Show simple item record

Assessment of antibiotic resistance in soil and its link to different land use types and intensities

dc.contributor.advisorNacke, Heiko Dr.
dc.contributor.authorWillms, Inka
dc.titleAssessment of antibiotic resistance in soil and its link to different land use types and intensitiesde
dc.contributor.refereeNacke, Heiko Dr.
dc.description.abstractengNowadays, bacterial infections pose a serious risk for human health again, due to multi-resistant pathogens insensitive to antibiotic treatment. Some of the antibiotic resistance genes (ARGs) carried by these pathogens were most likely acquired through horizontal gene transfer (HGT), as this is a more efficient means to adapt to exposition to antibiotics than the invention of protective mechanisms by mutational changes. Many of the ARGs, identified in human pathogens, are believed to originate from microorganisms colonizing soil, where antibiotic synthesis and resistance development have coevolved for millions of years, leading to an inconceivable variety of resistance genes, also termed the soil resistome. Due to knowledge gaps in this field, the soil resistome was investigated in three different work packages within this thesis. First, anthropogenic effectors influencing the distribution of medically relevant ARGs and mobile genetic elements (MGEs) in 300 different soils with divergent land use history were analyzed. In this context, it was determined that, except for the considered beta-lactamase genes, all target ARGs and MGEs were more frequently detected in grassland soils which are in closer proximity to human activities than the investigated forest soils. The macrolide resistance gene mefA and the sulfonamide resistance gene sul2 showed higher abundances in grassland soils that experienced organic fertilization. To potentially reduce the influence of organic fertilizers, which can originate from animals treated with antimicrobial compounds, it was proposed that the frequent veterinary utilization of macrolide preparations with long elimination half-lives should be limited and the prescription range of veterinary utilized sulfonamides reconsidered. However, the input of veterinary antibiotics, ARGs and antibiotic-resistant bacteria into the soil microbial community may be limited best, by reducing factory farming. This would decrease the infection frequency of livestock and thereby the amount of utilized antibiotics. Besides a significant effect of organic fertilization on mefA and sul2, the abundance of the aminoglycoside resistance gene aac(6’)‐lb increased with mowing frequency in grassland soil and a positive correlation between the beta-lactamase gene blaIMP‐12 and fungal diversity was detected in beech forest soil. In the second work package, parts of the so far unexplored variety of resistances against tetracyclines and the synthetic sulfonamides were investigated using function-based screenings of 2 grassland and forest soil metagenomic libraries. Thereby, four major facilitator superfamily (MFS) efflux pumps conferring tetracycline resistance and four dihydropteroate synthases (DHPS) conferring sulfonamide resistance, were identified. The DHPS genes were detected in metagenomic libraries from forest soils without a history of antibiotic exposure. They support the hypothesis that resistance genes against synthetic antibiotics naturally occur in complex microbial communities and are most likely caused by mutational changes which confer resistance as a side effect. This confirms that the soil resistome is a probable source of resistance mechanisms against novel synthetic or semisynthetic antibiotics and underlines the necessity for further screenings with respect to genes conferring resistance against critically important antibiotics. Throughout the third work package, a globally abundant soil verrucomicrobial genus, Candidatus Udaeobacter, was analyzed as the composition of the bacterial community is considered the primary determinant of the composition of the soil resistome. Thereby, it was found that these largely unexplored soil bacteria show multi-resistance and benefit from the release of antibiotics in soil. A metagenome assembled genome (MAG) from a Ca. Udaeobacter representative that showed increased growth upon antibiotics release, was analyzed in terms of features explaining this observed behavior as well as its global distribution in soil. In this context, vitamin and amino acid transporter as well as several vitamin salvage pathways were detected. This indicates that Ca. Udaeobacter efficiently utilizes nutrients which are released by other soil bacteria as a consequence of antibiotic-driven cell lysis. Furthermore, a variety of different ARGs are encoded on the investigated MAG, including several multidrug and macrolide resistance pumps as well as beta-lactam resistance genes. Considering the globally high abundance of Ca. Udaeobacter in soil, its ARG repertoire constitutes a huge fraction of the soil resistome. Components of this repertoire can potentially be mobilized and transferred to clinically relevant strains. These mobilization events may be fostered by environmental antibiotic pollution, especially as Ca. Udaeobacter shows increased growth upon antibiotic exposure which further increases the proportion of the respective ARGs in the resistome. The MAG further indicated that these bacteria are able to perform hydrogen scavenging and are protected against acidic conditions which also may have contributed to the dissemination of Ca. Udaeobacter in soils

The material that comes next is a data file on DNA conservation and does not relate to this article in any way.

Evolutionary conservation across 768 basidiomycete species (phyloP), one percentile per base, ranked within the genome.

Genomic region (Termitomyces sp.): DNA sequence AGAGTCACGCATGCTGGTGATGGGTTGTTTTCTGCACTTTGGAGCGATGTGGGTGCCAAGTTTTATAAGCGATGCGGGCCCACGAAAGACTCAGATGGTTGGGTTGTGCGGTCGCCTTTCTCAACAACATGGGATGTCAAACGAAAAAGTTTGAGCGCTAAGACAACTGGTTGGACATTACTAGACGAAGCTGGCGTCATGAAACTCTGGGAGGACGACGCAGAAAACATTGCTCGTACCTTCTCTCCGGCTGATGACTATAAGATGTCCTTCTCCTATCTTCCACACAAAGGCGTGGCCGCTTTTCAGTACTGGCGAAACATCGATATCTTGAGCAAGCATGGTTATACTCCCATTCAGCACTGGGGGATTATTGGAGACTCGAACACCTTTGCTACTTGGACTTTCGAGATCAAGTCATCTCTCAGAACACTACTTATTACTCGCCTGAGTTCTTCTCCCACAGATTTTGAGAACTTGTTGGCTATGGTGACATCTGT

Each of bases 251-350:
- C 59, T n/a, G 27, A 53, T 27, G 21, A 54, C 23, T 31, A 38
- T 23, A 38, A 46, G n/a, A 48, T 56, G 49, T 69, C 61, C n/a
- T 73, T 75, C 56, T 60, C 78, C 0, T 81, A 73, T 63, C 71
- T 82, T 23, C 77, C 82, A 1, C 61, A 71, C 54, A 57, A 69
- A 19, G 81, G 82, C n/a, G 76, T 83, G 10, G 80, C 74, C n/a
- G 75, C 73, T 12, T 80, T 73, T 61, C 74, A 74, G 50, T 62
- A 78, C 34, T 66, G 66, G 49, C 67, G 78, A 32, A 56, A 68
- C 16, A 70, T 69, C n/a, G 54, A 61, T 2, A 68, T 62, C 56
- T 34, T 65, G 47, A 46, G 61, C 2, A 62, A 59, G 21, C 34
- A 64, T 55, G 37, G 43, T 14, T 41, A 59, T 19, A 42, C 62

dc.contributor.coRefereeHoppert, Michael PD Dr.
dc.contributor.thirdRefereeDaniel, Rolf Prof. Dr.
dc.contributor.thirdRefereeStülke, Jörg Prof. Dr.
dc.contributor.thirdRefereePöggeler, Stefanie Prof. Dr.
dc.contributor.thirdRefereeHeimel, Kai Prof. Dr.
dc.subject.engLand usede
dc.subject.engSoil resistomede
dc.subject.engCandidatus Udaeobacterde
dc.subject.engAntibiotic resistancede
dc.subject.engMicrobial communitiesde
dc.subject.engHydrogen cyclede
dc.subject.engQuantitative real-time PCRde
dc.subject.engFunctional screeningsde
dc.affiliation.instituteBiologische Fakultät für Biologie und Psychologiede
dc.subject.gokfullBiologie (PPN619462639)de

Files in this item


This item appears in the following Collection(s)

Show simple item record